Greg Sedlacek sat slumped in a Douglas County courtroom Tuesday, his head bowed, his brow wrinkled, his voice wavering.

As a prosecutor relayed what the former Omaha Public Schools teacher did to six students, ages 6 and 7, it wasn’t hard to picture Sedlacek, 31, seated in a similar position last fall. At his desk in the classroom. Or on the end of a slide. A child in his lap. His hand up a skirt.

But Tuesday, his hands were cuffed — and control of the room was with the judge, not him.

Douglas County District Judge James Gleason wasted no time in sentencing Sedlacek to a term that will result in the Omaha man spending most, if not all, of the rest of his life in prison. The sentence of 50 to 100 years in prison means that Sedlacek must serve, under a state law that requires minimum sentences for sexually assaulting children, 40 years before he is eligible for parole. Absent parole, he would serve 65 years before release.

“We just wanted to make sure he isn’t able to hurt anyone else,” Douglas County Attorney Don Kleine said. “This sentence should ensure that.”

The pain caused by Sedlacek’s deviance was evident throughout court. Six students had told authorities that Sedlacek had sexually assaulted them — sometimes in his classroom, other times on the playground.

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In court Tuesday, Sedlacek’s mother sat behind him and wiped away tears while his father balanced a cane between his hands. Sedlacek’s attorney, Marc Delman, said Sedlacek is a good man with a bad problem — a sexual predilection for children.

That attraction to children has followed Sedlacek throughout his adult life. Before working at Fontenelle Elementary School from 2016 until the charges were filed against him in 2018, Sedlacek was a paraprofessional at the Red Cloud Indian School on the Pine Ridge Indian Reservation in South Dakota. There, behavior such as excessive hugging and tickling of students led to his firing.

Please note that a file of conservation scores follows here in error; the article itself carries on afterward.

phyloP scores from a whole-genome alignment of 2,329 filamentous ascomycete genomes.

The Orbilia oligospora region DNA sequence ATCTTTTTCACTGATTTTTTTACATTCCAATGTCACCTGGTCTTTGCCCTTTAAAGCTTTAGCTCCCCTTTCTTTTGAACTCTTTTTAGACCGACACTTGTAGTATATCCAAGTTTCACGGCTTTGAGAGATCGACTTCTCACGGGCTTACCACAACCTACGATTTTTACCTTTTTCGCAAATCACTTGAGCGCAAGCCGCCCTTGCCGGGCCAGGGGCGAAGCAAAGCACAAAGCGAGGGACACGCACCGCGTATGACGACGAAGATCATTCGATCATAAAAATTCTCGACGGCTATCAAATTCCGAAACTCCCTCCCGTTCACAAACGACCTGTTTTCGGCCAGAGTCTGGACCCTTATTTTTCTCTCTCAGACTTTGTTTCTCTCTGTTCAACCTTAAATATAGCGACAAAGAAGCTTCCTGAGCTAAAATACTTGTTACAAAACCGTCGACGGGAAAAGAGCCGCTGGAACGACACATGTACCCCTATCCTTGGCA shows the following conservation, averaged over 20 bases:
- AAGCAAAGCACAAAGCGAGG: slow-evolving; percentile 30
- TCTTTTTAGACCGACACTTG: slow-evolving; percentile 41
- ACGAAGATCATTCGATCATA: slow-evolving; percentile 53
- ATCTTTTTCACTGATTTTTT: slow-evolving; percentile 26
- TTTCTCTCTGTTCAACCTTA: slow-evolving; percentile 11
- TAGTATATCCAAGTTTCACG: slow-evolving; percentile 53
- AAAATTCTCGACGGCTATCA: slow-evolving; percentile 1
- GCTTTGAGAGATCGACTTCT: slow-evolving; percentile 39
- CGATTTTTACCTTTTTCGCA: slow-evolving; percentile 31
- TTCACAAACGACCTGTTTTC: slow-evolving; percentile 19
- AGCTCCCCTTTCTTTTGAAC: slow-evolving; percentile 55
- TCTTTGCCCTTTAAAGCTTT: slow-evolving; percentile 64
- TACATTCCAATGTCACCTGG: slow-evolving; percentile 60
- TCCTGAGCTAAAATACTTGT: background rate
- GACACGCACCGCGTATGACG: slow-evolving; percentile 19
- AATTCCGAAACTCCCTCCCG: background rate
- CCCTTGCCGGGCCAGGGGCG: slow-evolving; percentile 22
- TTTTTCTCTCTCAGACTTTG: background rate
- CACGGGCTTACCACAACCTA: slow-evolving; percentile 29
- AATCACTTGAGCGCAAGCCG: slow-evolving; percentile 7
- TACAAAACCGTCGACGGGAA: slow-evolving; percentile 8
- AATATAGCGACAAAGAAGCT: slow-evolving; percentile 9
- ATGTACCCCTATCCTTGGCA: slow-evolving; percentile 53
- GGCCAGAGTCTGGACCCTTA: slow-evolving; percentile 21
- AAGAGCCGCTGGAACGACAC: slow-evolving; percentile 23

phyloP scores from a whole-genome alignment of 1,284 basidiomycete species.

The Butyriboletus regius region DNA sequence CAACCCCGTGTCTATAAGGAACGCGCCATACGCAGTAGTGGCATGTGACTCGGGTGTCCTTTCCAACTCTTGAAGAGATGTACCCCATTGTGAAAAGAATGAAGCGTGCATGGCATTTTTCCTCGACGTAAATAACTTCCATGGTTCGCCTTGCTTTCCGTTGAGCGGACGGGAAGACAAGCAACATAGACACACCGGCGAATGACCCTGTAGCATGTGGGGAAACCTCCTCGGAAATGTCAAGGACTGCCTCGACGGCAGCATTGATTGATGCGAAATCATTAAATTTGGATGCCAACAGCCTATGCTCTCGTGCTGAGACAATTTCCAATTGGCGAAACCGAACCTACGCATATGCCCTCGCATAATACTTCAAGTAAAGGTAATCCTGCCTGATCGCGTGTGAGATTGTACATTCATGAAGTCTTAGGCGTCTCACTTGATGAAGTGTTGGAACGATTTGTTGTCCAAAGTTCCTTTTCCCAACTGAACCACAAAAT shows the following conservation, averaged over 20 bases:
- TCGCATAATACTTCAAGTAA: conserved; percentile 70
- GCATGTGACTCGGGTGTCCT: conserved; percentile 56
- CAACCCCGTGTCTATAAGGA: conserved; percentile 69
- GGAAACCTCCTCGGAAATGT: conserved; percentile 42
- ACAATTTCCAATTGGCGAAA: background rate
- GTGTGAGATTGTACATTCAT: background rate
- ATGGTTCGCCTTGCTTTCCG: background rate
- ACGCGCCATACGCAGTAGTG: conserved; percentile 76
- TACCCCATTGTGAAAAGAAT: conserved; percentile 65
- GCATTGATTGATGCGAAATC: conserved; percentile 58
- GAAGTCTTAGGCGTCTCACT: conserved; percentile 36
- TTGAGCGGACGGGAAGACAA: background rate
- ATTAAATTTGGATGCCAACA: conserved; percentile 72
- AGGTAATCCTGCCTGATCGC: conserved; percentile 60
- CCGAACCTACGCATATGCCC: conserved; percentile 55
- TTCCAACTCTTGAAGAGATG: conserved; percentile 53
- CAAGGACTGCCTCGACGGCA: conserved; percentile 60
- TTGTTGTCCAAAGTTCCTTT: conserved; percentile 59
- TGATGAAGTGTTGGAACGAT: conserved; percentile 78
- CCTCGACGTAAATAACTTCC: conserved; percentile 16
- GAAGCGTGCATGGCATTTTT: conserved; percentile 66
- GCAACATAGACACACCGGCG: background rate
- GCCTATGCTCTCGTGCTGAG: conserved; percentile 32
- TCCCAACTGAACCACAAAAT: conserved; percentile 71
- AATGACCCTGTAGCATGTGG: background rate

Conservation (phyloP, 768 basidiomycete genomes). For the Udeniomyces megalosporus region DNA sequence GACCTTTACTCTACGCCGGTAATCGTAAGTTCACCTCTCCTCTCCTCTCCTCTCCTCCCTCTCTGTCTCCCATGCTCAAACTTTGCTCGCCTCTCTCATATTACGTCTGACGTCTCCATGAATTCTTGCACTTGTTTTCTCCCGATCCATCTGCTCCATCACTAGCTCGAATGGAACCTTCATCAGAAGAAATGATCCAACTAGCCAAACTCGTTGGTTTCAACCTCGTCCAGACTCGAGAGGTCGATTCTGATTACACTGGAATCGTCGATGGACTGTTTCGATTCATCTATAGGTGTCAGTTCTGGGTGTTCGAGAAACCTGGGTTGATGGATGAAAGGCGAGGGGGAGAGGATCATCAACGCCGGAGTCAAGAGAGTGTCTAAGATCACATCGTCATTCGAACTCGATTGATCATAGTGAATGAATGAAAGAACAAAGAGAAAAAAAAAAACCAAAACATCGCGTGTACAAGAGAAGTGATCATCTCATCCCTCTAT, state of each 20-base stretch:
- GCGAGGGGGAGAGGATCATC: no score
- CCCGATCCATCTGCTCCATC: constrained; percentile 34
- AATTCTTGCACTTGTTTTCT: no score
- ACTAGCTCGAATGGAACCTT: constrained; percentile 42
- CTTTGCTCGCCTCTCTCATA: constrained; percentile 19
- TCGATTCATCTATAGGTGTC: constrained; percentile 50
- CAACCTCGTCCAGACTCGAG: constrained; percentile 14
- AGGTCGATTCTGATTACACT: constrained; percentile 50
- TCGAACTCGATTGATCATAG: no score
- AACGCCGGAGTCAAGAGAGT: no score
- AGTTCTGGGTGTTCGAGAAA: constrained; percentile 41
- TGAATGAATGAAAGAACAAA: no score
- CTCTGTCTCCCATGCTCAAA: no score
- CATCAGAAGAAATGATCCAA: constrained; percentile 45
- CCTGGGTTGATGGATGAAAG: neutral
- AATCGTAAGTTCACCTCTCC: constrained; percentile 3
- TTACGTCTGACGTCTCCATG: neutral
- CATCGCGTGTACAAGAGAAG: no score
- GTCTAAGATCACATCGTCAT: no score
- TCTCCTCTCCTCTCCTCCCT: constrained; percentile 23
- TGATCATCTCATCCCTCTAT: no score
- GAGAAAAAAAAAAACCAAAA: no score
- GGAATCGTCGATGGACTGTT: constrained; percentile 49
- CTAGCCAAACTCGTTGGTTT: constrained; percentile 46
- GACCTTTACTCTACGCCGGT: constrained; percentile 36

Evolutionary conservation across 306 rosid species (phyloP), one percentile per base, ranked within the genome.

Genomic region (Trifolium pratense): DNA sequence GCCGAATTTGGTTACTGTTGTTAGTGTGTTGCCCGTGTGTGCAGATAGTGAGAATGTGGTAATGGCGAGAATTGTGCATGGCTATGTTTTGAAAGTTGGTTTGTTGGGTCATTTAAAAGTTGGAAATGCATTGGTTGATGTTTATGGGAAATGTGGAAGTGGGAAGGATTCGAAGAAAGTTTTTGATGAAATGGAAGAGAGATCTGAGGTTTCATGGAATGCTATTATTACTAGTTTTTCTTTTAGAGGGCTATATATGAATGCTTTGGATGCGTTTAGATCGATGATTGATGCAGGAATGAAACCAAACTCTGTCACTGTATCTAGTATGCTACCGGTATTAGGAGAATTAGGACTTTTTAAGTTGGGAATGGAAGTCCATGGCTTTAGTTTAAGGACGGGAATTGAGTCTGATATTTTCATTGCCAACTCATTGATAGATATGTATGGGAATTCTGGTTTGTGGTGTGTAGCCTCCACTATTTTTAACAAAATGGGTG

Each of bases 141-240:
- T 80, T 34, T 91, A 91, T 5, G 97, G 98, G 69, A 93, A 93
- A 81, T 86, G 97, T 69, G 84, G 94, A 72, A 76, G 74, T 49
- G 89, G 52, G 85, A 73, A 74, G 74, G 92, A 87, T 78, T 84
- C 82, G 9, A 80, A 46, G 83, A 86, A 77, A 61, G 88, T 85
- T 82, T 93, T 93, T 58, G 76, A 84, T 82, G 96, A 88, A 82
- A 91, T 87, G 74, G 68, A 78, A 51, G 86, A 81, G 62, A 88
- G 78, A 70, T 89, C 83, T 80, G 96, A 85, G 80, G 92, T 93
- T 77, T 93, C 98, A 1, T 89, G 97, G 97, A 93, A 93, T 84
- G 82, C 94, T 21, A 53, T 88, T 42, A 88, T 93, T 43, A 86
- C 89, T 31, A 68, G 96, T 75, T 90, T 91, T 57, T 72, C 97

He also had joined the Kenrick-Glennon Seminary in St. Louis in 2013, but was dismissed the next year.

Omaha police said Sedlacek gave them a list of girls he had sexually assaulted. The Red Cloud superintendent has said no children from the reservation school were on that list.

He admitted to sexually assaulting six girls at Fontenelle, 3905 N. 52nd St. The former principal there, Eric Nelson, is awaiting trial on a child abuse charge on allegations that he failed to report Sedlacek’s behavior.

“I have known Greg Sedlacek since he was 4 years old,” Delman said. “Greg is a good person, your honor. He is a religious person. He’s a very devout person.

“What is it that draws people into pedophilia? I have no answer other than it’s a sickness. It’s an illness.”

Asked by Judge Gleason if he had anything to say, Sedlacek responded: “No, your honor, other than I’m so sorry.”

He wept quietly, then thanked his attorney, before being led to prison.

Outside court, the mother of one of Sedlacek’s young victims quietly dabbed away tears.

Prosecutor Molly Keane had described how brazen Sedlacek’s behavior was. Teachers spotted Sedlacek with one of the girls on his lap on the playground, and school surveillance videotape further showed him reaching up a girl’s skirt. That girl and others later told police that Sedlacek routinely had them sit on his lap while he digitally penetrated them.

Interviewed by police, Sedlacek provided some strange rationale for his deviance, at one point blaming a victim, Keane said.

He told police that the fondling “started when one of the children wore dresses without pants, without shorts, without leggings,” Keane said. “As if it was her fault or her family’s fault.

“His behavior has shown that he has a complete inability to control himself,” she said. “He has a propensity to lie to people who could keep him away from children. ... He was given unfettered access to children. He was given trust. He violated all of that.”

The violation is still felt by the girls. Two parents wrote the court, describing how their daughters are in counseling. One has violent outbursts. One sleeps fitfully, sometimes “screaming in the night,” Keane said.

“There is heartbreak,” Keane said, reading from a parent’s letter. “He stole her innocence and left behind a sad, confused and angry little girl struggling to do her best to move beyond what he has done.”

Reporter - Courts

Todd Cooper covers courts, lawyers, trials, legal issues, the justice system and government wrongdoing for The World-Herald. Follow him on Twitter @CooperonCourts. Phone: 402-444-1275.

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